Fujifilm X-Pro3 Stories #3: Aged or Damaged


Not many manufacturers think about the way their cameras age since most photographers treat cameras as disposable today, but one company does Leica. In the Leica world, some find brassing to be highly desirable, while others baby their cameras like jewelry because they are made to last. Leica even sells a pre-aged camera that was a limited edition camera with Lenny Kravitz’s name on it, which I made an April fools day post about here with the X-Pr02, which went viral.

Now it looks like Fujifilm is finally ready to provide us with a camera made to last and age well with the Fujifilm X-Pro3. I think their timing is perfect since camera advancement has slowed and even entry-level cameras can now challenge flagship cameras from a few generations ago. This isn’t the best approach for Fujifilm from a profit perspective, but it should make photographers that grow to love their cameras happy.

Since then, I’ve come to the opinion that the best cameras are those that last the longest. From a business perspective, a long product-replacement cycle represents a loss, but I find it strange to be planning the sale of a new model the minute a customer buys the current one.

That’s how, when it came time to draft a product and promotion plan for the X-Pro2, I hit upon the idea of using an image of an old and worn X-Pro2 in the catalog. The message was, “Please keep using this product till it looks like this.” It generated a good response, but it also made me feel uneasy for reasons I couldn’t express.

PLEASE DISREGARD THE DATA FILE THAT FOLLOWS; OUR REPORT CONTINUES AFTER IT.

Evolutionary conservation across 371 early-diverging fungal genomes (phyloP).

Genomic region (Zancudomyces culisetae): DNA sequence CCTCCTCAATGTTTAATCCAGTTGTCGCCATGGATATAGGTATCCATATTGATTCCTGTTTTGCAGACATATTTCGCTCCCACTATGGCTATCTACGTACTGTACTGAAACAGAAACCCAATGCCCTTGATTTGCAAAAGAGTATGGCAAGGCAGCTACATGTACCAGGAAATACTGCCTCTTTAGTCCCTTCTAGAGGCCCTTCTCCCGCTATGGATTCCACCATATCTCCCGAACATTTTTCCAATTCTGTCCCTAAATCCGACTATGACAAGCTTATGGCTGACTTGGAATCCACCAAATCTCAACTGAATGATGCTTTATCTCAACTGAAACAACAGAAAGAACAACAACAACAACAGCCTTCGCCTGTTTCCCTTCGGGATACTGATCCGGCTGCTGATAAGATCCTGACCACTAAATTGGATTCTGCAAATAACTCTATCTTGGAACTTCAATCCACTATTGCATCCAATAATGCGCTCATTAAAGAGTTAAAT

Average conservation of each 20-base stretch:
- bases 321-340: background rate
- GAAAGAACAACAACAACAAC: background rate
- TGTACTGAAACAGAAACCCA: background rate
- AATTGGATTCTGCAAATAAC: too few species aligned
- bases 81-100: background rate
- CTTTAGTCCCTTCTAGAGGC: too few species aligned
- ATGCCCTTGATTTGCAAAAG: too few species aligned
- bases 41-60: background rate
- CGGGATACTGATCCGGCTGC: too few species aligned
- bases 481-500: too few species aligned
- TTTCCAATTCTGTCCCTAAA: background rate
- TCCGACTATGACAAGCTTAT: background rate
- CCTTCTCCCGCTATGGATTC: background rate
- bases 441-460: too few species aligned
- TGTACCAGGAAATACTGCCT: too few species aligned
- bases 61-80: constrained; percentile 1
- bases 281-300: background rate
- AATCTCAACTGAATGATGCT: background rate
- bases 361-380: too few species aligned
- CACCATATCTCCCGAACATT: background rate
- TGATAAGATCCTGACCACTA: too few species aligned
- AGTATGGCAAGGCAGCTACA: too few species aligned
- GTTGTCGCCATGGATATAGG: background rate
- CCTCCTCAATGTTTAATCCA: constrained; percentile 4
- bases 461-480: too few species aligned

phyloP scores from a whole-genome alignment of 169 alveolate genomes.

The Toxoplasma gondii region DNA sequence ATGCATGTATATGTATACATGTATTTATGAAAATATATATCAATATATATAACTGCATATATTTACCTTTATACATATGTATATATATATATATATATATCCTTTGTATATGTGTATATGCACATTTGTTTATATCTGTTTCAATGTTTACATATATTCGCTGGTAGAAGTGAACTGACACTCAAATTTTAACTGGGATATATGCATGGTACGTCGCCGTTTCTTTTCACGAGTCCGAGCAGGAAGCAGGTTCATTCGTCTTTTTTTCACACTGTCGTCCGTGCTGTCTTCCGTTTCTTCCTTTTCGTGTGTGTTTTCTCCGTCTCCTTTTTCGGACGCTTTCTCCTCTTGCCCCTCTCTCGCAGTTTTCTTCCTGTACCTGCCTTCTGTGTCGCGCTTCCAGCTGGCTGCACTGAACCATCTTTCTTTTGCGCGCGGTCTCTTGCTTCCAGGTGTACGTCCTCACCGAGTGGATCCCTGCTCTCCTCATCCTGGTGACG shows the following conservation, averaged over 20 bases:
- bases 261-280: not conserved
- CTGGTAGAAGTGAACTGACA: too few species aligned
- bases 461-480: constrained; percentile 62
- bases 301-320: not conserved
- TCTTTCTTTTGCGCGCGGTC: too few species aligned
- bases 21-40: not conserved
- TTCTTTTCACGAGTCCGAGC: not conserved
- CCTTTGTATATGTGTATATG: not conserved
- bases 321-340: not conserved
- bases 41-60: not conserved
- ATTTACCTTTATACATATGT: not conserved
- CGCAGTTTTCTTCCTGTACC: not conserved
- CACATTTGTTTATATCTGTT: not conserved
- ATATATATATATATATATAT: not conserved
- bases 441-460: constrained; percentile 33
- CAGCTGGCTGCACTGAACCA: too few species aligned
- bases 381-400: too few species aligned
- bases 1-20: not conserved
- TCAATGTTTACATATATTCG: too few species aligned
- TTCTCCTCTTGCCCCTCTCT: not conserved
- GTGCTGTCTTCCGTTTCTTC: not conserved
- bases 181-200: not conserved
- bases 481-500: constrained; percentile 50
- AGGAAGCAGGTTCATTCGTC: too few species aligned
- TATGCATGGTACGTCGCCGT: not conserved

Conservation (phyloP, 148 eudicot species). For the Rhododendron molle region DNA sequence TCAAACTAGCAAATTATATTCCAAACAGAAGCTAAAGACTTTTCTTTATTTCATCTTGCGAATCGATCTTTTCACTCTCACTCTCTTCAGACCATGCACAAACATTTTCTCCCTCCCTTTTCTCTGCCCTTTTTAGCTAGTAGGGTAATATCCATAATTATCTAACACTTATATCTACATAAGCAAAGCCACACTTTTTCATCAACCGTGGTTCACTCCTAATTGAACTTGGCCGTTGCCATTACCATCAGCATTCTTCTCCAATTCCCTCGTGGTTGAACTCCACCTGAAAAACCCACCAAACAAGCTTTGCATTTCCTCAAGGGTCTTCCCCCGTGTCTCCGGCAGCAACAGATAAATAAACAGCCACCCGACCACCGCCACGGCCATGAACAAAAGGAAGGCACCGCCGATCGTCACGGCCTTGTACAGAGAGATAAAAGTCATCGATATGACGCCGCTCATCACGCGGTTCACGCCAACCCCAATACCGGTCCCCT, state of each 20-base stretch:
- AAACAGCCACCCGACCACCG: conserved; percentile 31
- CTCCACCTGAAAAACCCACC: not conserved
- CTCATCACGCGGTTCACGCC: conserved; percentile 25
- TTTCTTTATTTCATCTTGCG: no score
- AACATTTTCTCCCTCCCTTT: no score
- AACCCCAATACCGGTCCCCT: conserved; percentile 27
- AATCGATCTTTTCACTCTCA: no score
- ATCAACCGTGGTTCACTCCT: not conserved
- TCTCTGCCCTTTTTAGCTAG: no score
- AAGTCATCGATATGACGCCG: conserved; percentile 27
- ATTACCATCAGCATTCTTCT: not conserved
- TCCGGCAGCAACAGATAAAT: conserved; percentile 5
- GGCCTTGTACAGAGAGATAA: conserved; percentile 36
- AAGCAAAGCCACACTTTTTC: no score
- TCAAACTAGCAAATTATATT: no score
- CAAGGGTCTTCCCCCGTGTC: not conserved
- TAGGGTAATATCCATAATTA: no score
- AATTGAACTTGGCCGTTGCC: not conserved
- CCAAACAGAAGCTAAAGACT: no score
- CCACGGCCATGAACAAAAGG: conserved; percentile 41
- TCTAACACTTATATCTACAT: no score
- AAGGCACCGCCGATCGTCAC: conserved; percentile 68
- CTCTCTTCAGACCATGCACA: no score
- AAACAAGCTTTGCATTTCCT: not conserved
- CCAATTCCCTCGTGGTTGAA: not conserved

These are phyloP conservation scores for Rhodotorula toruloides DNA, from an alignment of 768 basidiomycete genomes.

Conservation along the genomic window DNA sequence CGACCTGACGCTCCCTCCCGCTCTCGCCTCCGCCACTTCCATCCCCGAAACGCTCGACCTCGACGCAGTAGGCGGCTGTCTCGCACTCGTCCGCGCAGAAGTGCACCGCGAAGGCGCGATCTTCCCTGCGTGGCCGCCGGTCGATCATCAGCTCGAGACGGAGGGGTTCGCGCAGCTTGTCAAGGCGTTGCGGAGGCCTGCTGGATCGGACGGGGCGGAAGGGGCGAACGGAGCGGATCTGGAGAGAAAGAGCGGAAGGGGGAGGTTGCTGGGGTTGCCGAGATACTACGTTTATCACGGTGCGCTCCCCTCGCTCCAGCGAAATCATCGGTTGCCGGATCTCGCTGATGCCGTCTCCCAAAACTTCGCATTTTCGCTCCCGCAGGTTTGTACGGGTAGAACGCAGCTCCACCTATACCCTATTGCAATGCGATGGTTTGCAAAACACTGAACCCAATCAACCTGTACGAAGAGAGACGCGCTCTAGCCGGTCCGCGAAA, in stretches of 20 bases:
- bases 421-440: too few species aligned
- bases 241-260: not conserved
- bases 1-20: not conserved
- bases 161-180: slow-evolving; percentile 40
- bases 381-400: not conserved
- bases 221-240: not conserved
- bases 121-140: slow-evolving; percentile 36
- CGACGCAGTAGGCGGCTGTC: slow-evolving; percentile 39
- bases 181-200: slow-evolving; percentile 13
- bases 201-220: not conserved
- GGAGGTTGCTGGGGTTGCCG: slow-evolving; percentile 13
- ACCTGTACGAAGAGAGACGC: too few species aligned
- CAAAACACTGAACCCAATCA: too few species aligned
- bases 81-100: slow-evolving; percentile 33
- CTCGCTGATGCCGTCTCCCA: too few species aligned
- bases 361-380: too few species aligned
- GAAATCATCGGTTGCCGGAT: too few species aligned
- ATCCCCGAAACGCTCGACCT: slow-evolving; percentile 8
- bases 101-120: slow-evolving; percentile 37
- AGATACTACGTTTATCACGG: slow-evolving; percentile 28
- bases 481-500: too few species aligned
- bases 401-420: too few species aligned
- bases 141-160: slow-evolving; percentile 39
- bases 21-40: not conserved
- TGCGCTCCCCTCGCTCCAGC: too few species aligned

The decision to use Titanium over Brass is an interesting one, but Fujifilm does have a history working with the metal. It’s also of note that the coating color plays a roll in the durability of the camera which is seven times harder than stainless steel. The DURA Silver coating achieves a hardness of 1500 HV, while the DURA Black only achieves 1200 HV, which is second only to diamond or sapphire in hardness.

This is not to say that this is the reason we chose to clad the X-Pro3 in titanium—we did it because it is tough and rugged. During development, we also learned about the Duratect™ process. Although titanium is itself quite hard, it achieves hardnesses as high as 1500 HV when coated with DURA Silver and 1200 HV when coated with DURA Black—seven to ten times harder than stainless steel and second only to materials such as diamond or sapphire, rendering it virtually impervious to damage from ordinary files and blades (“HV” = “Vickers Hardness Units”, a measure of hardness). These are the two colors I recommend to customers who intend to cherish their cameras, as these options will allow them to enjoy a beautiful finish that takes advantage of the titanium base.

You really can’t go wrong with any of the available coatings and some might even prefer to let the standard coating wear away from the Fujifilm X-Pro3 with time. It will certainly be interesting to see how these cameras age over the years.

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